Part Three: Creating a Technology Budget for Your Not-for-Profit

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by | Jan 21, 2019 | Blog | 0 comments

In the last blog in our not-for-profit technology series, we took a look at finding right tools for your organization. It’s always best to ask as many questions as possible to your technology vendors, to make sure you feel comfortable. Once you find the right tool – here comes the fun part. Finding the budget for it.

Be Realistic

When you start setting a budget for your technology purchase, it’s important to be realistic. If you have the benefit of historical perspective, take a look at similar purchases in the past. Look at some of the biggest purchases that your organization has made, and examine the context those purchases were made in.

For example, you might come across a large expense in the past and think, “We’ve spent this much money before – I’m sure we can spend that money again.” While this may be true – it’s important to put things in context. Do your best to understand the “why” behind each large purchase before drawing such a bold conclusion.

Once you have a better idea of what you can realistically spend, this helps you to narrow your search even further.

PRO TIP: See if there is any wiggle room in the pricing. Ask for not-for-profit discounts or any other avenue to lower the overall cost. TechSoup is a great resource for discounts on software like Microsoft Office, Adobe Creative Suite, Quickbooks, and more.

Look for Alternatives

By this point, you’ve clearly identified the technology need that you’re facing as an organization. You’ve also identified several possible solutions that comes with a cost for your team.

To cut costs, this is a great time to start looking at possible alternatives to those solutions. You can look for free tools that help you accomplish the same outcome. While this might not be the ideal solution, the cost-savings could make this option worthwhile as a short-term solution.

The problem with free tools is that they are free the same way a puppy could be free. There might not be any upfront costs to get the puppy, but the cost of keeping the puppy long-term could really add up over time. The same is true for a lot of free tools in the market today. So be sure to add these to your considerations.

Another option you have available is to look at the tools that you team already has. If you’ve been in operation a few years, it’s likely that you have some subscriptions to various online tools – and many trial accounts. Take stock of what you have and see if you can solve the challenges you are facing with those existing tools. While this might feel like an inefficient solution – it’s worth trying if you can’t find any flexibility in your budget.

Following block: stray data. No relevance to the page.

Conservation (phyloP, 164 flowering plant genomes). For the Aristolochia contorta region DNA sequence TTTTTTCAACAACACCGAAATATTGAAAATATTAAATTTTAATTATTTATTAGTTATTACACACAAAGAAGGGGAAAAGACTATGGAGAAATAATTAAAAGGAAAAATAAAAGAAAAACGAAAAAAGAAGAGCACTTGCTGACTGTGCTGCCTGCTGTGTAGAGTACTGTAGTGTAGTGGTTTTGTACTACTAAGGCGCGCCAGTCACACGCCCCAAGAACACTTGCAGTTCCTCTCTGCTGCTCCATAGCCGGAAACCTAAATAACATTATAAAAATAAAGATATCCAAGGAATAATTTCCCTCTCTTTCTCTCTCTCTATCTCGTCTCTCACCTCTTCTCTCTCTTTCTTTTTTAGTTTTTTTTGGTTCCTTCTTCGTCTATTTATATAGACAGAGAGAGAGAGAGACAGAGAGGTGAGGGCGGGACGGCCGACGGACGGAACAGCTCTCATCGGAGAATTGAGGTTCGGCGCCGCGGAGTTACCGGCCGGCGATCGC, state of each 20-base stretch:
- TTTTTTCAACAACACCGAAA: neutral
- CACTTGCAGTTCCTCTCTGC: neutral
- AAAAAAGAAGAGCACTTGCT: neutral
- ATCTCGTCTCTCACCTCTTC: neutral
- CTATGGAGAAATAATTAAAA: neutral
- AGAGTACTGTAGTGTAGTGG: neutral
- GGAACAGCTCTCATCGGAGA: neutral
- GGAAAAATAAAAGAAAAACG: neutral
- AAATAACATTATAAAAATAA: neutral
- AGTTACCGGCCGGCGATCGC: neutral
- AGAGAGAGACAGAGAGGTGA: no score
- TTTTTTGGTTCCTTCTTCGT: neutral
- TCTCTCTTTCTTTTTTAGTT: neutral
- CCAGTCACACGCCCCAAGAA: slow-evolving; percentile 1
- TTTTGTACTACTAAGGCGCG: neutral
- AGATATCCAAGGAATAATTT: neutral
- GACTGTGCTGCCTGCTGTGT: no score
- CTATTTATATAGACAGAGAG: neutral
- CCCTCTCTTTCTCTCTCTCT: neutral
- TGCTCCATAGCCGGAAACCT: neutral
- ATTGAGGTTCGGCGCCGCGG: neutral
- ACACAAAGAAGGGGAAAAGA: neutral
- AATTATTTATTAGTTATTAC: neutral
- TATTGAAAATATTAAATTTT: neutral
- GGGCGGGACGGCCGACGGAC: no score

Calculate Your Productivity Metrics

One of the best ways to justify a purchase is by first calculating how productive you are without the tool, and then contrasting that with how productive you are with the tool.

This can be tricky, but it’s an important step to take. Here’s how you do it, but measuring your time:

  1. Identify some of your key performance indicators (KPIs). For example: sending out 20 emails.
  2. Break apart the tasks that lead up to that KPI. For example: writing copy, setting up segmented lists, or creating images to go with content).
  3. Time how long it takes you to accomplish each of those tasks and average that number. For example: writing copy takes 20 minutes, setting up segmented lists takes 8 minutes, and creating images takes 10 minutes.

What you’re left with is the average amount of time it takes to reach your KPIs. But why is this so important?

When you measure these things before a purchase, you are able to set a benchmark. Your next step is to jump on a free trial and start using those tools that you want to purchase.

Do the same exercise with this new tool in place: 1. identify KPIs, 2. break apart tasks, and 3. calculate the time it takes to complete each task.

Now you’re left with a new number – the average time it takes you to reach your KPI using the tool.

When the difference between these two numbers is large, it’s easier to justify the purchases – even on a shoe-string budget.

In the last part of this series we will be looking at how we can make the final decision and convince the decision makers of the organization to make the purchase.


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Philip Manzano

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